Mac App Store

The Mac App Store was released today.  I loved it… for about 30 mins, then the newness of it wore off.  I then realized, I’ll probably never use it to buy an app if I can help it.  It’s not that I don’t like it, I do… it’s just that it tries to hold my hand a bit too much.  I can see grandma using it happily & not having to worry about dealing with software activation & finding the right app for this or that.  But for me… a geek… I don’t need or want that kind of control over my computer.

This article by Lifehacker pretty much sums up exactly how I feel.  Before I read the article, I was compiling my own list of “don’t likes” in my head, and they wound up pretty similar to the article:

  1. No trials – this is just dumb for more expensive software.  I’m not going to pay $50 for an app without being able to try it out first.
  2. No beta testing – I do this frequently with apps like Firefox and 1Password.  Big no-no IMO.
  3. Everything installed in /Applications – Usually this is fine, but I like to tweak a little.  For example, I have a lot of “social” apps installed, so I have them in /Applications/Social/ (along with it’s own custom icon).  The App Store wouldn’t like this.
  4. A lot of my favorite apps, such as Bjango‘s iStat Menus, don’t qualify for the App Store because it delves too deeply into OS X‘s internals & Apple doesn’t like that.

It’s no secret Apple created the Mac App Store primarily because of the iOS App Store’s huge success.  I don’t think the Mac App Store will be as successful, because they are two entirely different platforms.  Even with OS X 10.7 Lion, which is trying to make the Mac more iOS-like, people will always want to use a computer to do a lot more than what an iOS device can do.  The iOS App Store is so successful because there’s only so many things you can do on an iOS device.  While you can do a lot of the same everyday tasks on iOS, it is not a replacement for a fully functional computer.  Dare I say it will probably never be.  The iOS’s closed ecosystem works because people know “If I can’t do it on iOS, I have a computer that can”.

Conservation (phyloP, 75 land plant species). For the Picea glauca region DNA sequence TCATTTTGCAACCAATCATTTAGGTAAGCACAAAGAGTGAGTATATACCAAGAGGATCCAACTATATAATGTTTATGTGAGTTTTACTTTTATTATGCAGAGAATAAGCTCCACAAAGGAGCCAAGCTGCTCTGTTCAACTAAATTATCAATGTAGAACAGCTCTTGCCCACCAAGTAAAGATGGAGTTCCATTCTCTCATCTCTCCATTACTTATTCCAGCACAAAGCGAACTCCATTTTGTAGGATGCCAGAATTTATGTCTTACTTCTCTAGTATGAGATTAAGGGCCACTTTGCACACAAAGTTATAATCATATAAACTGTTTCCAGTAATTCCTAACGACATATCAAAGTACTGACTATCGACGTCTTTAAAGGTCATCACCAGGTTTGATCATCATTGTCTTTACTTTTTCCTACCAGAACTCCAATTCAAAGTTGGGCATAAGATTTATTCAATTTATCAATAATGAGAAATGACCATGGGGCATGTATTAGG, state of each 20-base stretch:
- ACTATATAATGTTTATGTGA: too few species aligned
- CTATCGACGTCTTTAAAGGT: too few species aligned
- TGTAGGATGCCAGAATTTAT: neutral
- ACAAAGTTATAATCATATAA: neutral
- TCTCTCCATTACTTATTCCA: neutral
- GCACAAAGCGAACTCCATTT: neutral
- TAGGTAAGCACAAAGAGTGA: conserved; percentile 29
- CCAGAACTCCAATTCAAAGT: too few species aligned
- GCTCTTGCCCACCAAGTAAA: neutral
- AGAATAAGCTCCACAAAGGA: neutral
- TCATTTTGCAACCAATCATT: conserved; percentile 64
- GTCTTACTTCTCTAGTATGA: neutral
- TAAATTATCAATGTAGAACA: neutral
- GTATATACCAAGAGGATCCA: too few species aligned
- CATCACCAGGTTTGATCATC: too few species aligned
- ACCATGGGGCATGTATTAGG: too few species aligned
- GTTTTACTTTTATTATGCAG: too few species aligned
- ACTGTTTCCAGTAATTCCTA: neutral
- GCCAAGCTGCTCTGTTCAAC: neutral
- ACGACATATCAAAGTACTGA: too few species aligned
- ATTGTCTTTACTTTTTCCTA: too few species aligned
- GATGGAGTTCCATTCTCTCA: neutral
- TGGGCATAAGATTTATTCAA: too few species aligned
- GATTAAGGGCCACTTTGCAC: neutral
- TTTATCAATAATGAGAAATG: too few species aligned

Another thought I had was “I wonder if Apple will move iOS devices out of iTunes & start managing them via the Mac App Store.”  Then I realized, each iOS device is also an iPod which plays media bought from iTunes, so that’s unlikely.

On the plus side, Apple hasn’t restricted OS X to only the Mac App Store.  You can still download & install your own programs manually just like before.  It will be interested to see if Apple starts to move towards a more closed ecosystem like the iOS with OS X in the coming years.  I really can’t see it happening, but who knows.